Child at Pilsen migrant shelter diagnosed with measles in second Chicago case in 24 hours, CDPH says

Saturday, March 9, 2024
Child staying at Chicago migrant shelter diagnosed with measles
A Chicago measles case was diagnosed in a child staying at a migrant shelter in Pilsen, Chicago Department of Public Health officials said.

CHICAGO (WLS) -- A second case of measles was diagnosed in Chicago in less than 24 hours, this one involving a child living inside a Pilsen migrant shelter.

CDPH officials say the young child infected with the measles has recovered and is no longer infectious.

An investigation is underway to determine who the child may have come into contact with while contagious

Part of that requirement is that everyone who is not vaccinated against measles in the shelter in the 2200-block of South Halsted Street must stay until they are screened.

Health officials are concerned this could grow into an outbreak.

"Measles is the most easily spread common infectious communicable disease besides the common cold and much more serious," said former Chicago Assistant Health Commissioner Dr. Howard Ehrman.

Ehrman joined local organizations in meeting with city leaders to try to get a better handle on protecting the health of these new arrivals. But he and police station response tier volunteer Annie Gomberg said they saw this coming because safety protocols are lacking.

"This is exactly the sort of thing we predicted," Gomberg said. "Many times, and we told the mayor's office many times, it was a matter of time."

Gomberg has volunteered at several shelters around the city and said not enough is being done to check the vaccination records of each individual.

"They are doing observation checks. They have a questionnaire. They're making sure there aren't major medical issues with new arrivals," she said.

Ald. Byron Sigcho Lopez, who represents the 25th Ward, said there are 1,876 people living there, including 95 toddlers between the ages of 1 and 2.

"This is a matter of public health it concerns every Chicagoan it concerns every resident to make sure the kids are," he said.

Ald. Sigcho Lopez said the health screenings of new arrivals should be done by the states at the landing site to avoid vaccine hesitancy, which he said is a reality for some.

"Unfortunately without this being a precaution at the landing zone, and when this is not a precaution at the points of entry, we always have higher risks," he said.

The Chicago Department of Public Health said vaccination teams were on site at the shelter Friday, adding, "A case investigation is underway to ensure those they may have come in contact with while infectious are informed and vaccinated. No other cases have been identified."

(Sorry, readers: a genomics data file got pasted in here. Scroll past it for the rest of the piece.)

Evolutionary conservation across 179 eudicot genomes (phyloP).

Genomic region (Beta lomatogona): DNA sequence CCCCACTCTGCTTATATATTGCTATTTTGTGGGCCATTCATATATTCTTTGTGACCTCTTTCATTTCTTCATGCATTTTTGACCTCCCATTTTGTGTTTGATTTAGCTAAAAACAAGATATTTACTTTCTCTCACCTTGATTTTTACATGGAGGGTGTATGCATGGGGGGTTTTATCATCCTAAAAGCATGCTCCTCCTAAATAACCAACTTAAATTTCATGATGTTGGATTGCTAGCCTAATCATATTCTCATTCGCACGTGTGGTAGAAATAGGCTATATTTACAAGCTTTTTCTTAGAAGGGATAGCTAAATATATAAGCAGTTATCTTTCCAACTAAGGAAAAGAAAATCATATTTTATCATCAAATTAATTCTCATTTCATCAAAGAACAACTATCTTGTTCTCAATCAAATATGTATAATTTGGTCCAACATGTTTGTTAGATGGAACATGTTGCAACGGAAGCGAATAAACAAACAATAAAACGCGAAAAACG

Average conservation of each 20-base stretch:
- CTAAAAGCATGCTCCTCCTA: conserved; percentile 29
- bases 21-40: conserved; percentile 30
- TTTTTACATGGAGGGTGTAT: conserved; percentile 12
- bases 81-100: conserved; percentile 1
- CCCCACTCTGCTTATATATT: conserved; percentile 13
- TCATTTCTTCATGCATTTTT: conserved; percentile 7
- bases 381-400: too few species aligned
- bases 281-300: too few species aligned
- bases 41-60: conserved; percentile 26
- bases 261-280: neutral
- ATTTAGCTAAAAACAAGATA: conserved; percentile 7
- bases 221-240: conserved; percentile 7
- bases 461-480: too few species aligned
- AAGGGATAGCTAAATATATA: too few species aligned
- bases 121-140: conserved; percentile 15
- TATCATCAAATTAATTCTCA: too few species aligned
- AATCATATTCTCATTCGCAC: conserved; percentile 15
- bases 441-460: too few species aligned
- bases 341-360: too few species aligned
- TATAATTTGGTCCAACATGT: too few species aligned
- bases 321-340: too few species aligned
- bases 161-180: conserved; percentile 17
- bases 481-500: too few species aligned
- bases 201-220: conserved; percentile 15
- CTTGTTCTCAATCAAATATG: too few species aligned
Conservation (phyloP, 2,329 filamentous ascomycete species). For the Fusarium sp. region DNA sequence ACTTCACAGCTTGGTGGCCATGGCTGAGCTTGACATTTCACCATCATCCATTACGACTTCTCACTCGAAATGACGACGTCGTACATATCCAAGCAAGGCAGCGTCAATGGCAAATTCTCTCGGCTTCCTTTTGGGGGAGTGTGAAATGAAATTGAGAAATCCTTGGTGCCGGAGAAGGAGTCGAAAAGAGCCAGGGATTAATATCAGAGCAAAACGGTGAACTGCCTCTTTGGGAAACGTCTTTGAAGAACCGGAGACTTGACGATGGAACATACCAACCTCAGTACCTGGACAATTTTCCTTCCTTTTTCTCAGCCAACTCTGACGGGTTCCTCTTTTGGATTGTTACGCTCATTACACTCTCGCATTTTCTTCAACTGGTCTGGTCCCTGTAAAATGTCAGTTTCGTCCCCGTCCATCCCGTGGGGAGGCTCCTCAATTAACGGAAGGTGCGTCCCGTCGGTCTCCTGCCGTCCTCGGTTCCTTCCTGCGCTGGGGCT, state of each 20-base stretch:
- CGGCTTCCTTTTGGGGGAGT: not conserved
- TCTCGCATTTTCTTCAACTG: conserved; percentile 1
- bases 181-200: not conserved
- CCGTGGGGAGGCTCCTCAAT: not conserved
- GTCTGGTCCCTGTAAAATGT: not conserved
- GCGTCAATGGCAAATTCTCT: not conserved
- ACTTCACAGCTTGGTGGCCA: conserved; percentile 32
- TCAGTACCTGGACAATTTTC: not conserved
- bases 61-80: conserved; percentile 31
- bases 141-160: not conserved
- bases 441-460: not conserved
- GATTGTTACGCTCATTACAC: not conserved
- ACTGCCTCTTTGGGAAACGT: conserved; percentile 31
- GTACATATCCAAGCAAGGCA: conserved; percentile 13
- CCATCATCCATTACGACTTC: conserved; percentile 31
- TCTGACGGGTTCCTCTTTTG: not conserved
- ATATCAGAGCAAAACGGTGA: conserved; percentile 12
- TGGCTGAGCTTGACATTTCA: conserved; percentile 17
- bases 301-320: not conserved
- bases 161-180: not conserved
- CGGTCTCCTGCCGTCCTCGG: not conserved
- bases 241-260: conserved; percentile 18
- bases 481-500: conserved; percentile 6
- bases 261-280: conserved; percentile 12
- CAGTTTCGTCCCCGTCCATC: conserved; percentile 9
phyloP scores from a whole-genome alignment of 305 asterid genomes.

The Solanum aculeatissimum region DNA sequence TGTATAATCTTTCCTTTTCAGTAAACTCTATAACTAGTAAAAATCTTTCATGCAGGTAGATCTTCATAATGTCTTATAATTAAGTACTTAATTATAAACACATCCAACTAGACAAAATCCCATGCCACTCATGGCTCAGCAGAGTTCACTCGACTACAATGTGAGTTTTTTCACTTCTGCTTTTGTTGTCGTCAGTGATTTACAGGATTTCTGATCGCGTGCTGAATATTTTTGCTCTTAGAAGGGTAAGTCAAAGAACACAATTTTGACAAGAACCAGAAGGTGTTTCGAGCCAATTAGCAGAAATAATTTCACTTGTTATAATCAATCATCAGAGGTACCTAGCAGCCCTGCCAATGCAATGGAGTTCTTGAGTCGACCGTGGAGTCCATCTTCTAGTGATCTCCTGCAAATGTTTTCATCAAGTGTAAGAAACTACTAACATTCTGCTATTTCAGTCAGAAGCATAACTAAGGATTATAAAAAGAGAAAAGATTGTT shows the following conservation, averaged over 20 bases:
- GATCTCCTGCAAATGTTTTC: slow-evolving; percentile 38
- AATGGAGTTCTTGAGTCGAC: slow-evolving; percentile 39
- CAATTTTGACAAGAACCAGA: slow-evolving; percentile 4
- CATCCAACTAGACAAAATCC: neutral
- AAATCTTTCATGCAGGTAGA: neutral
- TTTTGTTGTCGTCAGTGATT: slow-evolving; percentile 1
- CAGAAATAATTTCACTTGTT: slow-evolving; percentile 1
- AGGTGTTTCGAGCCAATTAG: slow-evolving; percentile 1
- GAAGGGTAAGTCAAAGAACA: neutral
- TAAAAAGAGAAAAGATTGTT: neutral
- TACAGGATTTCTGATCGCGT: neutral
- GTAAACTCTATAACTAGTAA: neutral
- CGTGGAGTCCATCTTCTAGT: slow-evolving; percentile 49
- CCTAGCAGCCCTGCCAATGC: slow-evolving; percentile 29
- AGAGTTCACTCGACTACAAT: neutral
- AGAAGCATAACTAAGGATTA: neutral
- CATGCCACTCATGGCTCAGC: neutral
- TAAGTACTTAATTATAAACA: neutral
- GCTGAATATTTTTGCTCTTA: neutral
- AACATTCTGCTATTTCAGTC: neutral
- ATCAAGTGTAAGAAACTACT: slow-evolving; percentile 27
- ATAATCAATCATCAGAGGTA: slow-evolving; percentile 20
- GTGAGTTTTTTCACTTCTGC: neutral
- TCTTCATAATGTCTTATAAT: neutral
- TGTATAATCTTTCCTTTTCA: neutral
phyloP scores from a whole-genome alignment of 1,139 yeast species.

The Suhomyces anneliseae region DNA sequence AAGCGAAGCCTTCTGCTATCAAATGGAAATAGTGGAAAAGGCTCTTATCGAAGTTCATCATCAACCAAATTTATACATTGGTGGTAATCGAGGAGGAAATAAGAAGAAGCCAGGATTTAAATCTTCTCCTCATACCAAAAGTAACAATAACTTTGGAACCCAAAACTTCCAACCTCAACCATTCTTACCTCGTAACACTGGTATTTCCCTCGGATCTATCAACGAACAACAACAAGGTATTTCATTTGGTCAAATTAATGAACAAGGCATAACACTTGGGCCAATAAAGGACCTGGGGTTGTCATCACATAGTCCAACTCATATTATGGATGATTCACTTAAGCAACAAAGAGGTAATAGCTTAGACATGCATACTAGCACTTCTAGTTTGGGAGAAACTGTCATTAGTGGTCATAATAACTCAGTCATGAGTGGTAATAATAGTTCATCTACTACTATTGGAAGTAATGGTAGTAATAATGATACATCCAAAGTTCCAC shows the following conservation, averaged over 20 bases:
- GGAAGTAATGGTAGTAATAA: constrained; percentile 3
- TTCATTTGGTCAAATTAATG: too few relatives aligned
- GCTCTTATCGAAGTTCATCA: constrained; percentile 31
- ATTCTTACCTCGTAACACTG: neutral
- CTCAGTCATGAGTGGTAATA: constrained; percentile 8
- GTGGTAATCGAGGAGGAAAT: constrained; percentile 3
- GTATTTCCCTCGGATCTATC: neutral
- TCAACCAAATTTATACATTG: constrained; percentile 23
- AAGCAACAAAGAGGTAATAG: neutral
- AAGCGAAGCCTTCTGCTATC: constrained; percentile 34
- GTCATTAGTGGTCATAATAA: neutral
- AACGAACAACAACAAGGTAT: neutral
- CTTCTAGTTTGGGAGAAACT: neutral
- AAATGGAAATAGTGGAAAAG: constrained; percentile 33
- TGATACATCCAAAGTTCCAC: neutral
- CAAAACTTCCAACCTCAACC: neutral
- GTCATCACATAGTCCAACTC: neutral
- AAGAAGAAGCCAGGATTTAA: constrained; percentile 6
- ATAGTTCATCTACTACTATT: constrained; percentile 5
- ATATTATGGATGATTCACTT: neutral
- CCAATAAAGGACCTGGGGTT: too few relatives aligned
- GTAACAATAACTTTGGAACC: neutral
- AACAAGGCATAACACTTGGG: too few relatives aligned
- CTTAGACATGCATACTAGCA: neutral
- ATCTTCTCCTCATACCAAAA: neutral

This is the second case in Chicago. The investigation is on to identify anyone who may have been exposed to the first patient on the North Side.

That patient went to Swedish Hospital's Galter Pavilion in the 5100-block of North California, last Tuesday to seek care.

The patient also rode the number 92 Foster CTA bus, between 9 and 11:30 a.m. That person is now recovering at home.

"Measles is highly contagious," Dr. Jonathan Pinsky of Endeavor Edward Hospital said. It can be spread very quickly, so it can take only one case to cause a massive outbreak."

CDPH, the Department of Family and Support Services (DFSS) and other City agencies began assessing the vaccination status of all residents of the shelter Friday morning.

They also secured increased meal services for those who will have to stay on site.

The health department is also delivering additional masks and other personal protective equipment for residents and staff.

Dr. Pinsky said the best way to protect yourself right now is to vaccinate.

"Measles is highly contagious," Dr. Pinsky said. "For those who don't have immunity, up to 80 percent of people will get infected after an exposure but if you are fully immunized, vaccinated or born before 1957, the chances of getting an infection are very low."

Measles is making a comeback because of vaccine hesitancy health officials said.

In the first two months of this year, there were 41 cases in the U.S. All of last year, there were only 58.

The Centers for Disease Control and Prevention recommends children get two doses of the MMR vaccine.

That first dose is given ages 12 to 15 months. The second dose between the ages of 4 and 6.

Adults are also eligible to get one dose of the vaccine, if they're not already immune.